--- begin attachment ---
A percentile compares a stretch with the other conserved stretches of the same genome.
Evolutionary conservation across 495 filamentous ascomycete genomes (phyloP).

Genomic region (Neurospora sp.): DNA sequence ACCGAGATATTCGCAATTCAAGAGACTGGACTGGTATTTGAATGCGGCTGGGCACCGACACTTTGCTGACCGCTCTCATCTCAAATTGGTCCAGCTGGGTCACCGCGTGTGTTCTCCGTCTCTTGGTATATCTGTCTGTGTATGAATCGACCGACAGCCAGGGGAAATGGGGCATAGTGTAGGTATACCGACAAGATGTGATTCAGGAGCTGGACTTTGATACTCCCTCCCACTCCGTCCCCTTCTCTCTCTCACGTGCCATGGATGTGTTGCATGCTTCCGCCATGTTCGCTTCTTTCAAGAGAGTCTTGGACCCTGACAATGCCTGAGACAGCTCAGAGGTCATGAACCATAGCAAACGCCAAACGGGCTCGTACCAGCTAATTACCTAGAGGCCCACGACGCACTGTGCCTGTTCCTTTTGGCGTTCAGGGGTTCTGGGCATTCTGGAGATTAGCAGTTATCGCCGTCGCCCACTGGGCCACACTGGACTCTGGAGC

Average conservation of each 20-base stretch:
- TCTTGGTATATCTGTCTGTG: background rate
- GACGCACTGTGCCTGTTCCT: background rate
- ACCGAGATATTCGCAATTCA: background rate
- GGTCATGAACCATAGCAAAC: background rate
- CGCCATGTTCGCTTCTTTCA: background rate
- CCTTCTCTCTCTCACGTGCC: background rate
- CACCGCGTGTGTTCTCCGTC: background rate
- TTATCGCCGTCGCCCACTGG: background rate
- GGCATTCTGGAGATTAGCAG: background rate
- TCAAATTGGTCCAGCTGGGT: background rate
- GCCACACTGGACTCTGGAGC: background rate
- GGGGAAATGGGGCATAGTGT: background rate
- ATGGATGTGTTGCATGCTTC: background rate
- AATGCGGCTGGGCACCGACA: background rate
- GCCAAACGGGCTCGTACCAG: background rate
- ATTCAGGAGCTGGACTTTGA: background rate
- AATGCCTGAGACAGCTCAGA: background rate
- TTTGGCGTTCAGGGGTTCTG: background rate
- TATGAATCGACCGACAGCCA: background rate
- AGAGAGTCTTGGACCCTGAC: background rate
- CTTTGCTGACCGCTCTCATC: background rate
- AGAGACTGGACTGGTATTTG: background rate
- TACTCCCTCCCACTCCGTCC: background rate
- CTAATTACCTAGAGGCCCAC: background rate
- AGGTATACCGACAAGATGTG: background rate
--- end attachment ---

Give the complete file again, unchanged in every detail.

A percentile compares a stretch with the other conserved stretches of the same genome.
Evolutionary conservation across 495 filamentous ascomycete genomes (phyloP).

Genomic region (Neurospora sp.): DNA sequence ACCGAGATATTCGCAATTCAAGAGACTGGACTGGTATTTGAATGCGGCTGGGCACCGACACTTTGCTGACCGCTCTCATCTCAAATTGGTCCAGCTGGGTCACCGCGTGTGTTCTCCGTCTCTTGGTATATCTGTCTGTGTATGAATCGACCGACAGCCAGGGGAAATGGGGCATAGTGTAGGTATACCGACAAGATGTGATTCAGGAGCTGGACTTTGATACTCCCTCCCACTCCGTCCCCTTCTCTCTCTCACGTGCCATGGATGTGTTGCATGCTTCCGCCATGTTCGCTTCTTTCAAGAGAGTCTTGGACCCTGACAATGCCTGAGACAGCTCAGAGGTCATGAACCATAGCAAACGCCAAACGGGCTCGTACCAGCTAATTACCTAGAGGCCCACGACGCACTGTGCCTGTTCCTTTTGGCGTTCAGGGGTTCTGGGCATTCTGGAGATTAGCAGTTATCGCCGTCGCCCACTGGGCCACACTGGACTCTGGAGC

Average conservation of each 20-base stretch:
- TCTTGGTATATCTGTCTGTG: background rate
- GACGCACTGTGCCTGTTCCT: background rate
- ACCGAGATATTCGCAATTCA: background rate
- GGTCATGAACCATAGCAAAC: background rate
- CGCCATGTTCGCTTCTTTCA: background rate
- CCTTCTCTCTCTCACGTGCC: background rate
- CACCGCGTGTGTTCTCCGTC: background rate
- TTATCGCCGTCGCCCACTGG: background rate
- GGCATTCTGGAGATTAGCAG: background rate
- TCAAATTGGTCCAGCTGGGT: background rate
- GCCACACTGGACTCTGGAGC: background rate
- GGGGAAATGGGGCATAGTGT: background rate
- ATGGATGTGTTGCATGCTTC: background rate
- AATGCGGCTGGGCACCGACA: background rate
- GCCAAACGGGCTCGTACCAG: background rate
- ATTCAGGAGCTGGACTTTGA: background rate
- AATGCCTGAGACAGCTCAGA: background rate
- TTTGGCGTTCAGGGGTTCTG: background rate
- TATGAATCGACCGACAGCCA: background rate
- AGAGAGTCTTGGACCCTGAC: background rate
- CTTTGCTGACCGCTCTCATC: background rate
- AGAGACTGGACTGGTATTTG: background rate
- TACTCCCTCCCACTCCGTCC: background rate
- CTAATTACCTAGAGGCCCAC: background rate
- AGGTATACCGACAAGATGTG: background rate